1955 Plymouth Savoy, Bobby Alloway, Fuel Curve

1955 Plymouth Savoy – Alloway Builds a Mopar!

You can count on one hand the number of Mopars that have been hot rodded by the legendary Bobby Alloway of Alloway’s Hot Rod Shop down in Louisville, Tennessee. While those cars were bitchin’, none are as bad to the bone as his latest custom cruiser – Gene Suelzle’s black and mysterious ’55 Plymouth Savoy. Cloaked in PPG black (99% of Alloway’s projects are black), it’s dark and mysterious, especially captured at night in these photos by John Jackson (@notstockphoto)

1955 Plymouth Savoy, Bobby Alloway, Fuel CurveWhen Suelzle, a career hot rod guy wanted something other than a 30s car, he approached Bobby Alloway a few years back about a 1955 Chevy build. “What do you think you can do to a ’55 Chevy that hasn’t already been done before,” he asked Alloway. “What do you think?” Alloway didn’t have to think too long. “I have a ’55 Plymouth at the shop,” he said. Once he started laying out his thoughts and ideas on how to build it, Suelzle was ready to start cutting checks. The car was finished last month and will appear in the PPG booth at the upcoming SEMA show where you can see it up close.

1955 Plymouth Savoy, Bobby Alloway, Fuel Curve

The first thing you will notice is the stance. All of Alloway’s cars rest menacingly on bigs and littles. So renowned for his rake, it has been said he builds his cars around the rear wheels. In that sense, he has perfected automotive art. Around 15 years ago, his friend Glenn Grozich of Billet Specialties began cutting wheels exclusively for all of Alloway’s builds. They are a signature look loosely patterned after classic Halibrand slots. And they work on everything – be it a 1932 Ford, a 50s car or a 70s muscle car. For Suelzle’s Savoy, Alloway went with 17s up front and 20s in the all-important ass end.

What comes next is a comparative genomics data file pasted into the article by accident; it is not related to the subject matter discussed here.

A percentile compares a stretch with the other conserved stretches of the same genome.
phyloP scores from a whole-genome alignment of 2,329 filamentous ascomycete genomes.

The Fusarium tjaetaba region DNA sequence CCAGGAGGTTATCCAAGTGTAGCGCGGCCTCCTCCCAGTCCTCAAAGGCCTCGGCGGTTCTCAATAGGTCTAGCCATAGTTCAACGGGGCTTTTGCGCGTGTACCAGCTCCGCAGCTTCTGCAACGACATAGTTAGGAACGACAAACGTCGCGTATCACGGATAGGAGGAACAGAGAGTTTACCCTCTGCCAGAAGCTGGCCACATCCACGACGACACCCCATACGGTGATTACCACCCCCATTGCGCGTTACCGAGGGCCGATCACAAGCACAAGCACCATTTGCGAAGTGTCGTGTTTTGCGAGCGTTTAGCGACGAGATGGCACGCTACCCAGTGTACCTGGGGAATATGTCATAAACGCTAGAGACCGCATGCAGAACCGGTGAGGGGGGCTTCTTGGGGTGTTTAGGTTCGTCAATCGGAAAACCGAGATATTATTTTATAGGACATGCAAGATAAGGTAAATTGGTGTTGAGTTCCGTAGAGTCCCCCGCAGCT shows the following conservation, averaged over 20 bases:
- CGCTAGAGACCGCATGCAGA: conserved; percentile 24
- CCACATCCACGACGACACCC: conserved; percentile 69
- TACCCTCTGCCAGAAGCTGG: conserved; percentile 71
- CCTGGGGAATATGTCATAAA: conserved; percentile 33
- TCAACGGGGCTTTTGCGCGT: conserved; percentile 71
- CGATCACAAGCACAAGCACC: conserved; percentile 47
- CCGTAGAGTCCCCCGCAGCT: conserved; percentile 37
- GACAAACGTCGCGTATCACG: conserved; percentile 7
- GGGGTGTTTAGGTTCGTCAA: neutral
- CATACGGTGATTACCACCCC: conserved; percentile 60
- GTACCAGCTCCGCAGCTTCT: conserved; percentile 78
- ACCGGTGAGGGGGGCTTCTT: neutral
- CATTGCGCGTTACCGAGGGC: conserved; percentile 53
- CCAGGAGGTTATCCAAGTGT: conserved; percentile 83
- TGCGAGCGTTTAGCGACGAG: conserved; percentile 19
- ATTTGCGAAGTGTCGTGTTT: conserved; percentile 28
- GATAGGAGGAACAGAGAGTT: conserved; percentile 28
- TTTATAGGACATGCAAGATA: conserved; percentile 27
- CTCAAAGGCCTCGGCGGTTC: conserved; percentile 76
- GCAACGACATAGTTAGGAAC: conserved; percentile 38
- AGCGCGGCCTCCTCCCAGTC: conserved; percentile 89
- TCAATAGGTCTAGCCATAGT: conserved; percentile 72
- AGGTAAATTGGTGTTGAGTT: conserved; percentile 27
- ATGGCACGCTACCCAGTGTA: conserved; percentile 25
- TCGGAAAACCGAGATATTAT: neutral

1955 Plymouth Savoy, Bobby Alloway, Fuel Curve

But getting the right wheel and tire combo takes a lot more than picking diameters! The Alloway team (as they so often do) cut out the floor, remade the firewall, tubbed and re-arched the rear wheel well openings before setting the massaged body on a custom Art Morrison chassis. They also de-chromed the Plymouth opting for original stainless trim. That presented a problem. They only had about a quarter of the needed parts. Thus began an exhaustive junkyard hunt for Alloway as he searched far and wide for ’55 Savoy trim coming up quite a bit short. To adjust, he sourced stainless trim from every other 1955 Plymouth he could find – Belvederes and even wagons. He collected enough then massaged it to fit like new. “I’m not like these other hi-tech shops that can just mill the parts they need,” Alloway said. “Here, we like to use as many OE pieces as possible, converting them as necessary. It helps add to the timeless look we strive for. We don’t like building trendy cars.”

1955 Plymouth Savoy, Bobby Alloway, Fuel CurveUnder the liquid-smooth hood lies the mother of all motors. An electronically fuel injected 500 inch-plus Chrysler Hemi built by Indy Cylinder Heads. Of course, it’s turned out in show-winning fashion and makes crazy power. A Tremec 5-speed trans ensures the power band is on point. Inside the cabin, Alloway went with his signature ’64 Thunderbird seats masterfully trimmed in black leather by Steve Holcomb with matching black carpet. The stock dash and gauges were retained but all new internals by Classic Instruments light up the night.

1955 Plymouth Savoy, Bobby Alloway, Fuel CurveSo there you have it. What might have turned out to be just another ’55 Chevy ended up being a menacing mid-50s Mopar sure to have tongues wagging during the 2018 event season after its SEMA debut.

John Jackson